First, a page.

Daily Reflection
of Creighton University's Online Ministries
January 15th, 2010

George Butterfield

School of Law
Click here for a photo of and information on this writer

Friday in the First Week of Ordinary Time
1 Samuel 8:4-7, 10-22a
Psalm 89:16-17, 18-19
Mark 2:1-12

The apostle Paul once said that the Old Testament writings function as a warning for us. They warn us of many things but one in particular is the danger of wanting to be like the world around us. We are called to be a unique people, a people set apart for God, a kingdom that listens to and follows the will of the great King. This imagery can be jolting to those who have known nothing but democratic forms of government. What does it mean to be subject to a King, even if that King is Jesus of Nazareth?

The reading from First Samuel is humorous if not sad. For many generations the “nation” of Israel has been a loose confederation of people who had a common history and religion but no central government. In theory they were committed to helping one another if a tribe was attacked by its enemies but in practice they were individually too weak to do anything but barely keep themselves alive, let alone help each other. The Book of Judges shows the extent to which the tribes suffered because of their lack of unity in worshiping God and coming to the defense of each other. Their solution? The nations around us are defeating us because they have a king and we don’t. Samuel explains to them that they already have a king and that they simply need to be faithful to their king. To them, God is simply not a good enough king. In one of the most humorous passages in the Bible, Samuel sets forth the cost to them of having an earthly king. He will conscript your sons and daughters, take away your servants, fields, vineyards, fruit trees, tax you on whatever crops you have left, take your best animals and tax you on the ones you have left, until you become his slaves and cry out against him. The response of the elders of Israel? Bring it on. We have to have a king. We have to be like the nations around us. God’s response? “Give them what they want.” Certainly walking by faith and trusting in the great King is not easy. But what is the alternative? Slavery. To be like the nations around us is to become slaves. Sadly, I often cannot see the end result of my choices. In my rush to fit in with the world I give up my freedom.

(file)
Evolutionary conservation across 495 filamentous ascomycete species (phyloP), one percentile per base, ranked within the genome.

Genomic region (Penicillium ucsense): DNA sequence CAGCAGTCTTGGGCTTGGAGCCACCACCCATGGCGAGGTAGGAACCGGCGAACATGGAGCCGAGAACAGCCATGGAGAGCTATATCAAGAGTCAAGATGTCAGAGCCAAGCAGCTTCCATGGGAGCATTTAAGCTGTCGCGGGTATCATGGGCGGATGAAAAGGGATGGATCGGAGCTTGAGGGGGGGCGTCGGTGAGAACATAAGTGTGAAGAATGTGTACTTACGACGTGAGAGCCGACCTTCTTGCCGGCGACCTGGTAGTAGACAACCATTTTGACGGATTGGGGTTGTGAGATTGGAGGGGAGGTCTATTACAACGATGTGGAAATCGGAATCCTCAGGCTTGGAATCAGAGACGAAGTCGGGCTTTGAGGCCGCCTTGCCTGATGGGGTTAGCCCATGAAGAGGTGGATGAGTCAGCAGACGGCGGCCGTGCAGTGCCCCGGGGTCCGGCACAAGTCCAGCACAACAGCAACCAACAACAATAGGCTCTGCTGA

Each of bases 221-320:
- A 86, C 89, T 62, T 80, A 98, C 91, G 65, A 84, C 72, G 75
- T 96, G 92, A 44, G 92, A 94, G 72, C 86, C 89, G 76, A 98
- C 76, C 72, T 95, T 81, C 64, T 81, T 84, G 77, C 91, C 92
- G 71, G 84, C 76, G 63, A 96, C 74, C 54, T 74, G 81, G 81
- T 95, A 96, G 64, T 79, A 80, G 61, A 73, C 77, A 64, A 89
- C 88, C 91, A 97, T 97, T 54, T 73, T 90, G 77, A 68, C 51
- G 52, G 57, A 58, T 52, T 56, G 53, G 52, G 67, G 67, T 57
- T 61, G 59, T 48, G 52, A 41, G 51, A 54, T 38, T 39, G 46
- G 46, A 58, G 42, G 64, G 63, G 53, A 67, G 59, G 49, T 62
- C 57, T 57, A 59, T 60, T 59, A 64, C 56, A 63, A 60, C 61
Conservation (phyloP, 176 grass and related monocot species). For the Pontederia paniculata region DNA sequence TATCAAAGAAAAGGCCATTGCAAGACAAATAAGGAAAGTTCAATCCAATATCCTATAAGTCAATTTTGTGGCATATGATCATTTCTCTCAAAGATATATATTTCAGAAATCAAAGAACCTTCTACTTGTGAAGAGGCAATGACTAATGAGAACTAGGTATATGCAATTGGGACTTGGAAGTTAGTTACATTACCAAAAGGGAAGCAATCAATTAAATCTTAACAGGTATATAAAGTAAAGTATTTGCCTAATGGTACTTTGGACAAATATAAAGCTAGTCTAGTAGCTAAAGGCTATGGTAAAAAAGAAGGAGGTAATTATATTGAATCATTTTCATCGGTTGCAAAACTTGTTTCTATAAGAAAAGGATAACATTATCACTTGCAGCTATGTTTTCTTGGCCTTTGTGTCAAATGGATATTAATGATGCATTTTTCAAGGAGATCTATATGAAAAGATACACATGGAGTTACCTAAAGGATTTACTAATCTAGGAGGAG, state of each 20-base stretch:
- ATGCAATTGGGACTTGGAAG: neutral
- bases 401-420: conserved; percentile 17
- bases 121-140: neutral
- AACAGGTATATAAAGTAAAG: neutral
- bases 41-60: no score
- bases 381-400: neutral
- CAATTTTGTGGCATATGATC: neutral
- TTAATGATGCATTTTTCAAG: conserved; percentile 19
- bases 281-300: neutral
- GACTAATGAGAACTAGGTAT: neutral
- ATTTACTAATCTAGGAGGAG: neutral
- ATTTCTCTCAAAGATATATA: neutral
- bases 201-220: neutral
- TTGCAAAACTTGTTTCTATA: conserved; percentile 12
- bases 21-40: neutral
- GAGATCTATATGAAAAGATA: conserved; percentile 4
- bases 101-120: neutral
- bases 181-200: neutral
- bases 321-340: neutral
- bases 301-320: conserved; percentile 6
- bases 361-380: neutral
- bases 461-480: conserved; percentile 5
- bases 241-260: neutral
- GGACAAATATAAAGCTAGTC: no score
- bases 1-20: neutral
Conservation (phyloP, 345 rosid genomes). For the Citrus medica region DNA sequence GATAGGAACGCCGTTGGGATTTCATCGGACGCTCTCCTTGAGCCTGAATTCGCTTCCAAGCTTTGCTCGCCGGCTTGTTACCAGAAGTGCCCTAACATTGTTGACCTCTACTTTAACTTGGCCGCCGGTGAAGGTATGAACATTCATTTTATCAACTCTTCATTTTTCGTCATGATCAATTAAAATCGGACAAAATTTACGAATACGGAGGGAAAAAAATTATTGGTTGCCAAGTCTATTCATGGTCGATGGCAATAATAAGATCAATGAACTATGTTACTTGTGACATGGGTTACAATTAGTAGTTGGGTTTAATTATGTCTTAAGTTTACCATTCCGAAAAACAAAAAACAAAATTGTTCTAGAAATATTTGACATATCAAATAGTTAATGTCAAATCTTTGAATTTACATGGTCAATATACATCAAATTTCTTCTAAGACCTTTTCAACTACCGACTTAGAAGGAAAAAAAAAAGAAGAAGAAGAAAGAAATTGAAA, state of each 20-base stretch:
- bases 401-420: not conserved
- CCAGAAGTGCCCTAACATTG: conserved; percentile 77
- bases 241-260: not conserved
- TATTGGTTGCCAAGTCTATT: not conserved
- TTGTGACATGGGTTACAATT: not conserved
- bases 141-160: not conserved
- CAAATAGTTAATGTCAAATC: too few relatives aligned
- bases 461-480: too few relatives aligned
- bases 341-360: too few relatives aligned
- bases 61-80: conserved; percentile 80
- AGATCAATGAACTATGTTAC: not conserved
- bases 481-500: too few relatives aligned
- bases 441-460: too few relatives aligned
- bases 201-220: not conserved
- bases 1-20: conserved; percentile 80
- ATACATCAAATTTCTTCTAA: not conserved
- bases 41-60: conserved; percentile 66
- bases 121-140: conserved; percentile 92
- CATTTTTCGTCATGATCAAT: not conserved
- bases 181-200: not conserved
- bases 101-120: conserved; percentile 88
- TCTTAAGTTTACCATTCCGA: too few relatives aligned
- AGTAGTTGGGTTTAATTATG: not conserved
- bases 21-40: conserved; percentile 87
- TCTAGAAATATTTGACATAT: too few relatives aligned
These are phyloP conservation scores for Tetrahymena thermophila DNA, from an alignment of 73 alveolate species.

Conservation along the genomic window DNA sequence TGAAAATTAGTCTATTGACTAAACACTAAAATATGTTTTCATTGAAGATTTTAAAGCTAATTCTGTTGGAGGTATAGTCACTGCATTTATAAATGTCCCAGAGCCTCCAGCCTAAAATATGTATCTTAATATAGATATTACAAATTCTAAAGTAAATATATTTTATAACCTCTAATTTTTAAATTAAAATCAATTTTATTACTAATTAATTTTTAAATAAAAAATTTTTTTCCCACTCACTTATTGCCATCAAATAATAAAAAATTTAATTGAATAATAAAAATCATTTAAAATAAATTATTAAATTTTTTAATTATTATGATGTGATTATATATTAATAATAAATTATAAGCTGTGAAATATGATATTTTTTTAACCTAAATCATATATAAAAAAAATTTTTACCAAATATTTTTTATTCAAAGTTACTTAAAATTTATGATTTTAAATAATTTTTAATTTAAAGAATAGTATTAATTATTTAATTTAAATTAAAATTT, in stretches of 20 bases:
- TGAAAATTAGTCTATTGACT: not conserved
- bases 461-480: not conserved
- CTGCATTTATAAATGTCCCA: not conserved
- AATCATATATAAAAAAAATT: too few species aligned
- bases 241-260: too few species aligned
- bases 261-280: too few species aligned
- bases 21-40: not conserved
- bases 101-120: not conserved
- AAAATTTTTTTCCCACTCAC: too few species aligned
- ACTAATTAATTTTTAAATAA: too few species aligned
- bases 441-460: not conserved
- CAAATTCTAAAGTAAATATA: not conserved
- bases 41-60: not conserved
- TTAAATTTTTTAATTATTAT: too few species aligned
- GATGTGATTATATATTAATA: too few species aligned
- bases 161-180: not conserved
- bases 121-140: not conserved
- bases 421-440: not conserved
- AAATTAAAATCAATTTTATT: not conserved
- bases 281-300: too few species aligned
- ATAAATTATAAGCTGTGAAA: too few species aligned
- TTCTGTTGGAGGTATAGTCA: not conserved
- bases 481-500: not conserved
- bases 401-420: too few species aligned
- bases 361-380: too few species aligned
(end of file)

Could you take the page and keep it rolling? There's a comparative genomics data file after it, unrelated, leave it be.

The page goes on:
For the psalmist, a blessed people are those who know the Lord as King. They know his goodness, walk in his light, rejoice in his name, and experience his justice. Their strength is found in God who pours out his grace upon them. The Holy One of Israel is the shield, the King, of the nation.

The gospel lesson is the story of the paralytic who is let down through the roof into the presence of Jesus. Jesus is preaching the word and the paralytic wants to be healed. Upon seeing their faith, Jesus forgives the man’s sins. The response of the religious leaders? He is blaspheming. Only God can forgive sins. Well, only God can heal people, too, right? Jesus heals the man. If Jesus has authority from God to heal, then he has authority from God to forgive sins. So, yes, only God can forgive sins and heal people and Jesus has the audacity to do both.

A Christian is one who gives up the baubles of the nations for the treasures of the great King. In the words of St. Clare, “What a laudable exchange!”

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